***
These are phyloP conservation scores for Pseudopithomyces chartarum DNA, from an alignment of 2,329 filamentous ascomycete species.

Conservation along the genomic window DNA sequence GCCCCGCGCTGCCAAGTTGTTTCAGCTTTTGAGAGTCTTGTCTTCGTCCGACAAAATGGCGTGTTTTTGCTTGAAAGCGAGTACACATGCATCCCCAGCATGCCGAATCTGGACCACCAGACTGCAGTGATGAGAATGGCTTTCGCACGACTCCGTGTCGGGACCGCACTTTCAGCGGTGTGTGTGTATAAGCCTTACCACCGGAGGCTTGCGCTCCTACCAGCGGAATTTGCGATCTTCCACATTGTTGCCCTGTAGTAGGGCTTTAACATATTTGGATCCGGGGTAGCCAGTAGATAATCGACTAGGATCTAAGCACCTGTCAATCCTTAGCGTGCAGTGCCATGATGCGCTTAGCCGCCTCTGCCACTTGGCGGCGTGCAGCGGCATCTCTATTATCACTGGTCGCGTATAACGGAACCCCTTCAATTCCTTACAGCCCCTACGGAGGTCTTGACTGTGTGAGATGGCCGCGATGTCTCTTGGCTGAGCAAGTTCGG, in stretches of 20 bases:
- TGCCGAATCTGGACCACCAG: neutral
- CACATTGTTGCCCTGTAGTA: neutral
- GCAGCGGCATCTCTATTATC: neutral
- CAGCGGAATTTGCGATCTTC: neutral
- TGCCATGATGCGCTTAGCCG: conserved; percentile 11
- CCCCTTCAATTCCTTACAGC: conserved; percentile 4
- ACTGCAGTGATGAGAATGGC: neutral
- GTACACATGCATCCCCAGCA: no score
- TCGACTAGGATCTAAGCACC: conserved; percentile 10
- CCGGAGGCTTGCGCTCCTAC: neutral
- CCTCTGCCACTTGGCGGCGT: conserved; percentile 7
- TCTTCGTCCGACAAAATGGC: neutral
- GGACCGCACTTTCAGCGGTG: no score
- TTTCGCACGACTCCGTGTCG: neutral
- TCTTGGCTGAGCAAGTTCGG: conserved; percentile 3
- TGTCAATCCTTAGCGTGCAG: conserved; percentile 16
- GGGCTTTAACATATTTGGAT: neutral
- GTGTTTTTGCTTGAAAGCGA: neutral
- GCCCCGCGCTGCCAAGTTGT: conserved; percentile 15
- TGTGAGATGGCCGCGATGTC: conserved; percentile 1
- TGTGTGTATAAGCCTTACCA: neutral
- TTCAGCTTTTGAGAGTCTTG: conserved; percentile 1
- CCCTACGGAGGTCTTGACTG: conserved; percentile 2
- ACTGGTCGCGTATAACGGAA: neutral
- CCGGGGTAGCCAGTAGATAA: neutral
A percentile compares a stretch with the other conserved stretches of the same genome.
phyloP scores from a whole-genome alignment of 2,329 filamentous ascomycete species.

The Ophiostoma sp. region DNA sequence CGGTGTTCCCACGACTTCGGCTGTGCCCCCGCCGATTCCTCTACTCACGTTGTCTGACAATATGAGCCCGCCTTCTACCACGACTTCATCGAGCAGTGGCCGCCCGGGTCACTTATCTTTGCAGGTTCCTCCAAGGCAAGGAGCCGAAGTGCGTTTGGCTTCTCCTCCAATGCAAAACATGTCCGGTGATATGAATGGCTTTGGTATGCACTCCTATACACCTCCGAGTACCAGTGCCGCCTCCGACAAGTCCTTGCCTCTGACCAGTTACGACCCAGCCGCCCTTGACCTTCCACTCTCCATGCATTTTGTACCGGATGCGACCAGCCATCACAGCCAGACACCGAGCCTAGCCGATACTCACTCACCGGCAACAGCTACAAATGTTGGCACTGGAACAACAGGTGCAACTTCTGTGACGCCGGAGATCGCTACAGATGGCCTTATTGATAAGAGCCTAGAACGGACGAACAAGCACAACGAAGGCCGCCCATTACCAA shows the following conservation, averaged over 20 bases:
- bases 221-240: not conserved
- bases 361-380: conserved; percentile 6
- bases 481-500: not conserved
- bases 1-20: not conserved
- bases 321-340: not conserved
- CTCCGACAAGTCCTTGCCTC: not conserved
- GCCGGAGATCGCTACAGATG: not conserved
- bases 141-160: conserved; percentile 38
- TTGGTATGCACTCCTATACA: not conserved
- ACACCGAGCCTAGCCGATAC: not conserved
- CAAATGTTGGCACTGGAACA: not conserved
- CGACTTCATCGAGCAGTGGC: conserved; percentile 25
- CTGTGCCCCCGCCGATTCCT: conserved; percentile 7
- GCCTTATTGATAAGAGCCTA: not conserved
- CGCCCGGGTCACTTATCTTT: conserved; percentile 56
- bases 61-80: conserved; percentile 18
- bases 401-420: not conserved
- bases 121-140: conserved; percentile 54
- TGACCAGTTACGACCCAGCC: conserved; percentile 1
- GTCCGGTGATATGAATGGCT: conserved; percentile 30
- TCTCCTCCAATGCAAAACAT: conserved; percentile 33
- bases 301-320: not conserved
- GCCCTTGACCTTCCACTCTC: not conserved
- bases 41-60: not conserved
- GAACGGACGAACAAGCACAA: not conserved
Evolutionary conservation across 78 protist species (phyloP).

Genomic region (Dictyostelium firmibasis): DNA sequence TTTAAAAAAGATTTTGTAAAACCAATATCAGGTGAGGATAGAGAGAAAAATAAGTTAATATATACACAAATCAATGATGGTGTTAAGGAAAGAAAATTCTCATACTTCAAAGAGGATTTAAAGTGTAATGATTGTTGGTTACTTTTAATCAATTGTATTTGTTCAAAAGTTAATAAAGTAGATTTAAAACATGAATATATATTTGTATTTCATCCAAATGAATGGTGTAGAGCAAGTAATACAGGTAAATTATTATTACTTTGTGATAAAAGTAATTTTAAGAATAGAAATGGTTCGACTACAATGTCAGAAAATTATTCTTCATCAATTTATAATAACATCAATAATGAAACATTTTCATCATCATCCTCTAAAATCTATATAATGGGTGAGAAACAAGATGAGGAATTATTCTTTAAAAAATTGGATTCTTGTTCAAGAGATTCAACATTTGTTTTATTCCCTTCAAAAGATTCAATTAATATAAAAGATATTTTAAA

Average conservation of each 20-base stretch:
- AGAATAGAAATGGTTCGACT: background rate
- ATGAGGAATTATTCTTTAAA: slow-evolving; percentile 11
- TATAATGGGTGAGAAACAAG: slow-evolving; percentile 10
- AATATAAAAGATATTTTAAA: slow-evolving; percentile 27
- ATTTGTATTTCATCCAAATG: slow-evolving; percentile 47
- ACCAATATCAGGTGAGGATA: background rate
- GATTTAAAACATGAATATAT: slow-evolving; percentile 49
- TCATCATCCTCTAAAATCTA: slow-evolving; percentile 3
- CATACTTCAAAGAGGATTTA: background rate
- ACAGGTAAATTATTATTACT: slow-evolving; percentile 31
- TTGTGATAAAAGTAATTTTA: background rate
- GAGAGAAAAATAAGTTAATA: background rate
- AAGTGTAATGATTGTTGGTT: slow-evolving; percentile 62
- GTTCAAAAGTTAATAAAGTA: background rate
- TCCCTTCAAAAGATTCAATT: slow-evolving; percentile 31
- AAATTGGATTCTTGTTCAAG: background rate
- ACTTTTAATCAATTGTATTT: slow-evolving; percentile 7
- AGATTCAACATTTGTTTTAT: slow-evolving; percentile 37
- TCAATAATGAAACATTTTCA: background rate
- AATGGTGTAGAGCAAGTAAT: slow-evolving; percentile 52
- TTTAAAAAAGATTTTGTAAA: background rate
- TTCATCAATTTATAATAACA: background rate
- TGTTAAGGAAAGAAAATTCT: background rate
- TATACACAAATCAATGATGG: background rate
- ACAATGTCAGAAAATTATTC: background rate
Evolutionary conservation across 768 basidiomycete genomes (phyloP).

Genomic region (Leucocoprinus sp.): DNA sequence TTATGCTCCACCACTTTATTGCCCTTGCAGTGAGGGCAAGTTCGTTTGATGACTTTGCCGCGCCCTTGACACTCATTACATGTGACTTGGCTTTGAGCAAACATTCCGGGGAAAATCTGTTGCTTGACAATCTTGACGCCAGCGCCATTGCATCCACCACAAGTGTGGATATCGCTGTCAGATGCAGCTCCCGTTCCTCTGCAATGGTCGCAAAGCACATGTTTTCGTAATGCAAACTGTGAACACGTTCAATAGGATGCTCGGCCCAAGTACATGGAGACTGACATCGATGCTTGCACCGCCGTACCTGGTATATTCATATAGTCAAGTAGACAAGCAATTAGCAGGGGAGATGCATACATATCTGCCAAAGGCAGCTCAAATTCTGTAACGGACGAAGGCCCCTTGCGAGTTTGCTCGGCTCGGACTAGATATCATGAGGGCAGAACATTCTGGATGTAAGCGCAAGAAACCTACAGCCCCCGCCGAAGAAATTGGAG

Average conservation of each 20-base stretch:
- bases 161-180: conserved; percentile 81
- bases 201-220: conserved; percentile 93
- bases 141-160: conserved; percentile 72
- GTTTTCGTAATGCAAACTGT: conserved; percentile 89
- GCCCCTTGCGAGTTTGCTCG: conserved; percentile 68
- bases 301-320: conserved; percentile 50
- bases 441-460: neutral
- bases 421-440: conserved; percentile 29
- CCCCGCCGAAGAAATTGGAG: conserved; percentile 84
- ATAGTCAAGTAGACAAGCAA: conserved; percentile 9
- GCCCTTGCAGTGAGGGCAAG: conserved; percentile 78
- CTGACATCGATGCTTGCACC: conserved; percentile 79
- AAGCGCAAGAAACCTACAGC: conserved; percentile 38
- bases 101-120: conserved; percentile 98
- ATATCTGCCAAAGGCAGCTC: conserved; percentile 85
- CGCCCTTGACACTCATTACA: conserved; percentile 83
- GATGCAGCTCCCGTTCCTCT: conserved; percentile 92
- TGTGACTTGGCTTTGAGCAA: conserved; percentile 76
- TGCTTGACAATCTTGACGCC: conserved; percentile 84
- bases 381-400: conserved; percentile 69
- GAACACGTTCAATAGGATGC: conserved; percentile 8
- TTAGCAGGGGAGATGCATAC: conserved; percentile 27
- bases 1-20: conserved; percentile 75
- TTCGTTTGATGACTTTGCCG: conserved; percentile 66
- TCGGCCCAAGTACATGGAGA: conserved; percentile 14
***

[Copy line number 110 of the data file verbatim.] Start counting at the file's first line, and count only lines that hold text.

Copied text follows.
- TTCGTTTGATGACTTTGCCG: conserved; percentile 66